The Wallabies expect a familiar face to unlock Fiji’s potent backline when the Rugby World Cup kicks off on Friday night.
Unwanted Waratahs playmaker Ben Volavola has been given the keys to world rugby’s most electrifying backline, having been named to start at No.10 for Fiji in the World Cup opener against England on Friday (Saturday morning AEST).
The Australian players admit they will have an extra close eye on the Twickenham showdown because, although they also open their campaign against Pool A rivals Fiji next Wednesday, they’re excited to see how Sydney-born Volavola goes in the hot seat.
Quade Cooper was playing for the Reds during Volavola’s Super Rugby debut for the Tahs in 2013.
Cooper expects the 24-year-old to bring out the best in Fiji’s backline, which boasts the exciting talents of monster winger Nemani Nadolo and veteran centre Niki Goneva.
And the key is having a bit of structure – something Volavola had drilled into him during his stint with the Waratahs.
“The Fijian side of the past, they’ve always been fantastic – they’ve got some amazing skill right across the board,” Cooper said.
“(But) getting structure to the Fijian side is only going to help them be a better team.
“I’m sure he’s going to be a wonderful addition.
“They’re going to be very tough competition throughout the tournament.”
The danger Australia faces in their opener in Cardiff, Cooper warned, is getting drawn into a contest that suits the style of play Fiji traditionally employs.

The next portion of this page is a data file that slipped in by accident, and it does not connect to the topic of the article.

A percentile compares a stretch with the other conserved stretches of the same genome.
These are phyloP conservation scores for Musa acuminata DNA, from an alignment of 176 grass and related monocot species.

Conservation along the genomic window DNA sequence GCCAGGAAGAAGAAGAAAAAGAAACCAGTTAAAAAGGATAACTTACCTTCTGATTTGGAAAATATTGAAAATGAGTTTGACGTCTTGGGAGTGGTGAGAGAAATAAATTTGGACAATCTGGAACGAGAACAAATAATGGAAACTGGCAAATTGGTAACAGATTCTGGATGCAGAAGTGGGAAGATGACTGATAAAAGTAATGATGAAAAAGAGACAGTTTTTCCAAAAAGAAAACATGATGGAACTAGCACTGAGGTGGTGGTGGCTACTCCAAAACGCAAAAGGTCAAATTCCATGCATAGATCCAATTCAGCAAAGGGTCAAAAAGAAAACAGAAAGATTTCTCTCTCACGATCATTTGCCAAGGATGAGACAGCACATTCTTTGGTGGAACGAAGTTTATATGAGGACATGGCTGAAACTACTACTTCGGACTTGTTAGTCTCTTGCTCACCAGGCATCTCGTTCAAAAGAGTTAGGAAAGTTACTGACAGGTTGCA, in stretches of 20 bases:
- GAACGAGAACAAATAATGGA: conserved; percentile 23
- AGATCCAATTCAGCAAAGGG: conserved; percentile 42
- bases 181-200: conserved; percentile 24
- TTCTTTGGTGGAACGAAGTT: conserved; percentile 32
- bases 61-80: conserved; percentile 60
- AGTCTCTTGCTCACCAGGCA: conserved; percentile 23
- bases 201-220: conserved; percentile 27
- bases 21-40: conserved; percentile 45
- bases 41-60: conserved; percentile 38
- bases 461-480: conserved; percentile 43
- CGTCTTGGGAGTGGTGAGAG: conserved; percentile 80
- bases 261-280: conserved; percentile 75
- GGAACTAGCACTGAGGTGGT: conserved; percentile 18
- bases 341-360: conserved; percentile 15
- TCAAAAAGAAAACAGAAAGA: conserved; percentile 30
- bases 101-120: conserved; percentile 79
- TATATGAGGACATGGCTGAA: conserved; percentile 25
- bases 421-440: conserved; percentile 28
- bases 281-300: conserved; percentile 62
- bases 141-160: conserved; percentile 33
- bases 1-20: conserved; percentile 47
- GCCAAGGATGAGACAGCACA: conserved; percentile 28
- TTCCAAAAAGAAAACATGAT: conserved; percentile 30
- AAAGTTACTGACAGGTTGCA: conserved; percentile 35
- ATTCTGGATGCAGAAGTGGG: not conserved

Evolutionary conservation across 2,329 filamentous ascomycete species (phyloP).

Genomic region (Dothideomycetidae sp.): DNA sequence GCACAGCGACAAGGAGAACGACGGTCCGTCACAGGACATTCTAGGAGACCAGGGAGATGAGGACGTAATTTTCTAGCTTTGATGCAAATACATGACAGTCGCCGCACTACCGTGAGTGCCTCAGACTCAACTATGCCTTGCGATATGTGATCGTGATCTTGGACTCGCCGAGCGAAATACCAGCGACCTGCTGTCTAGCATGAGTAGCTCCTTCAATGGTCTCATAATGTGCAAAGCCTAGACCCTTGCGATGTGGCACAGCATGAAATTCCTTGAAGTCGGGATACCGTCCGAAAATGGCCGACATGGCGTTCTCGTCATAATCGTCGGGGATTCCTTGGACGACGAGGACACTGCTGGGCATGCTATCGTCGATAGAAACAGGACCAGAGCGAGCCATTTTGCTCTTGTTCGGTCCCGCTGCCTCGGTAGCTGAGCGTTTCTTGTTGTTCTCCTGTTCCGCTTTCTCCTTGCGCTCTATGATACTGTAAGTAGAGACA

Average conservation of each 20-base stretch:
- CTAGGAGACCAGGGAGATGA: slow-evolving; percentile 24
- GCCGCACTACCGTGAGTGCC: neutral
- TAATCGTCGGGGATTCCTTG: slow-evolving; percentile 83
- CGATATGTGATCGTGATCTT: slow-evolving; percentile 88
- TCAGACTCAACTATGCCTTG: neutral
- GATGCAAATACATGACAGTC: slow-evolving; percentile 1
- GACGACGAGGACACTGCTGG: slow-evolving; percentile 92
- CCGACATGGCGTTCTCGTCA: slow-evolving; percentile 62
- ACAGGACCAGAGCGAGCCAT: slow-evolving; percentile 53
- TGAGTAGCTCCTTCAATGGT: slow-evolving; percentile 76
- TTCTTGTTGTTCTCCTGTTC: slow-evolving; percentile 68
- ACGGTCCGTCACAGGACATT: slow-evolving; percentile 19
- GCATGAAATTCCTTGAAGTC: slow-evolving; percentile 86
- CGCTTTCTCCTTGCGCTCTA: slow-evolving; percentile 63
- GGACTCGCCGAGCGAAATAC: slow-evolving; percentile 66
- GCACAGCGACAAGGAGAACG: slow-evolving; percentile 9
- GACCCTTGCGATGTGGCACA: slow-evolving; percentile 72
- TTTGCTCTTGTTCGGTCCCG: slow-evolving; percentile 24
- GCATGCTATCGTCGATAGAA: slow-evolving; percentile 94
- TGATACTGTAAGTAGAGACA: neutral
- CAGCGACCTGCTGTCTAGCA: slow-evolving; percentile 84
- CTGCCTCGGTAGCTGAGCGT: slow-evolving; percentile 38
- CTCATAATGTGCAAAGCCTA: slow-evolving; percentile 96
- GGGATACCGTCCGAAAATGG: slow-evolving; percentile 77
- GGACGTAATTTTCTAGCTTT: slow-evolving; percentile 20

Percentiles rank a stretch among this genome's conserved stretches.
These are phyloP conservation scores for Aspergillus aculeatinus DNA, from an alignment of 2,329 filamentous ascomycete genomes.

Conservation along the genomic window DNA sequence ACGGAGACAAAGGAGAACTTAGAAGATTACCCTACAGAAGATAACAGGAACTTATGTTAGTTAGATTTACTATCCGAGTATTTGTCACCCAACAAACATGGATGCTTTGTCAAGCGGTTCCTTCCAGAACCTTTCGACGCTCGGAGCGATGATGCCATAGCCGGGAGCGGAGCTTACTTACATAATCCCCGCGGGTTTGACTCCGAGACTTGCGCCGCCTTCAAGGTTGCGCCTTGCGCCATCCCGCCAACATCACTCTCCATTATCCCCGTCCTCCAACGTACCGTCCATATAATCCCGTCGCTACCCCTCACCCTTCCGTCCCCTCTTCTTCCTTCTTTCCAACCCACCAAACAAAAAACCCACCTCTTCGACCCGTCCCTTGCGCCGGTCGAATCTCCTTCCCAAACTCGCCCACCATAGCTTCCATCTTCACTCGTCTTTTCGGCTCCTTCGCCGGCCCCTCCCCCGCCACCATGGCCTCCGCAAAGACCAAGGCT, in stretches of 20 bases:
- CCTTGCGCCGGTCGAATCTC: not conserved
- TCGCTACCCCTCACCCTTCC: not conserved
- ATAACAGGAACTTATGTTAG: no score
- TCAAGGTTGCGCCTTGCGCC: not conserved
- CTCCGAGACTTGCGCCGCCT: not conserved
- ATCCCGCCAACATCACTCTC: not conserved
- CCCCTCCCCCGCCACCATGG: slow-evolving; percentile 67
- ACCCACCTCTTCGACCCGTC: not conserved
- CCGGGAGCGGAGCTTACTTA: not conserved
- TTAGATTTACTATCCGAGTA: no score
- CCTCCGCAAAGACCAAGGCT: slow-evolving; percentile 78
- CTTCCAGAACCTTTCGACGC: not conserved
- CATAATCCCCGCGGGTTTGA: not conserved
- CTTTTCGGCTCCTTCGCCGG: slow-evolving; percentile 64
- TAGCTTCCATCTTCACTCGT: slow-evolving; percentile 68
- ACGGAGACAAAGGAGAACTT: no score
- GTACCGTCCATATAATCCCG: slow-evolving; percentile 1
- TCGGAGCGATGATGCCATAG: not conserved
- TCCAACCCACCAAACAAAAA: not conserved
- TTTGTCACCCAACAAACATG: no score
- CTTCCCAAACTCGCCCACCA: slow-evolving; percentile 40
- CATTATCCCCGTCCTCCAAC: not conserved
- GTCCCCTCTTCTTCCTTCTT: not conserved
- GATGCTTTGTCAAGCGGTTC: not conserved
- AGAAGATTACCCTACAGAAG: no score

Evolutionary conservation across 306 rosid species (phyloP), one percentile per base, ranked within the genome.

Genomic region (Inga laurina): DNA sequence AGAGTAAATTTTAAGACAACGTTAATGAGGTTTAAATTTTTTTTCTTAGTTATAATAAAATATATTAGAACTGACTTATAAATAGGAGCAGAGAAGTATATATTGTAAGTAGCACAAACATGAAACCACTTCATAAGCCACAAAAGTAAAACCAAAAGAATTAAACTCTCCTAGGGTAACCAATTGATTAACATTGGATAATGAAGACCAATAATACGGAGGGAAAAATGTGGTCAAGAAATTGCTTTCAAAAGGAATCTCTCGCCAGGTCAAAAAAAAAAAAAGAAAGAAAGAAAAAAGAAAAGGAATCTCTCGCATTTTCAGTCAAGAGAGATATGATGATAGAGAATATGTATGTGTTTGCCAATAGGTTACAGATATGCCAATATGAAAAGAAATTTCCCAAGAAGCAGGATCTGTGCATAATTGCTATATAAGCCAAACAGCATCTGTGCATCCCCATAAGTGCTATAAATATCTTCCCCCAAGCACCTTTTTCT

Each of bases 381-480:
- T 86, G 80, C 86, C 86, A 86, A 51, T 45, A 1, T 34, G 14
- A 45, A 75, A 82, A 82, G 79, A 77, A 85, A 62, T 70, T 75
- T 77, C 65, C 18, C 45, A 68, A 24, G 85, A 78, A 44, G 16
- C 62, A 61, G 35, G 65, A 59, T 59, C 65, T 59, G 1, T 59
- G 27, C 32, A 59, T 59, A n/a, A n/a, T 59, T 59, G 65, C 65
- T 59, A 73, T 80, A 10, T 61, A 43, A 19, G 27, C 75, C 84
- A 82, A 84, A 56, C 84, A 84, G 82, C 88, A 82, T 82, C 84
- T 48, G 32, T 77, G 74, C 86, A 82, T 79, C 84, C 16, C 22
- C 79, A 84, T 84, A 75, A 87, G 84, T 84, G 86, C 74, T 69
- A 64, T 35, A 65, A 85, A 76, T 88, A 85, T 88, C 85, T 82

If you open the game up and set it up as a battle between two dynamic backlines, it will bring Fiji right into the contest, he argues.
“When you’re playing against Fijian sides you can kind of get into a habit of playing Harlem Globetrotters against them – and you’re never going to come off too well (doing that),” Cooper said.
Volavola may have a point to prove to Michael Cheika’s side after being overlooked for much of 2015 by Cheika in his role as Waratahs coach.
Utility back Rob Horne wished the versatile Volavola well and said there were several reasons why it didn’t work – all of which ultimately came down to circumstance.
“It’s great to see him go well because he is a very humble guy and we’ve all known at the Waratahs his skill level and his ability,” Horne said.
But can he help cause a boilover in the tournament opener, by upsetting England?
“Anything can happen in the World Cup – that’s why it’s such a special tournament,” Cooper said smiling.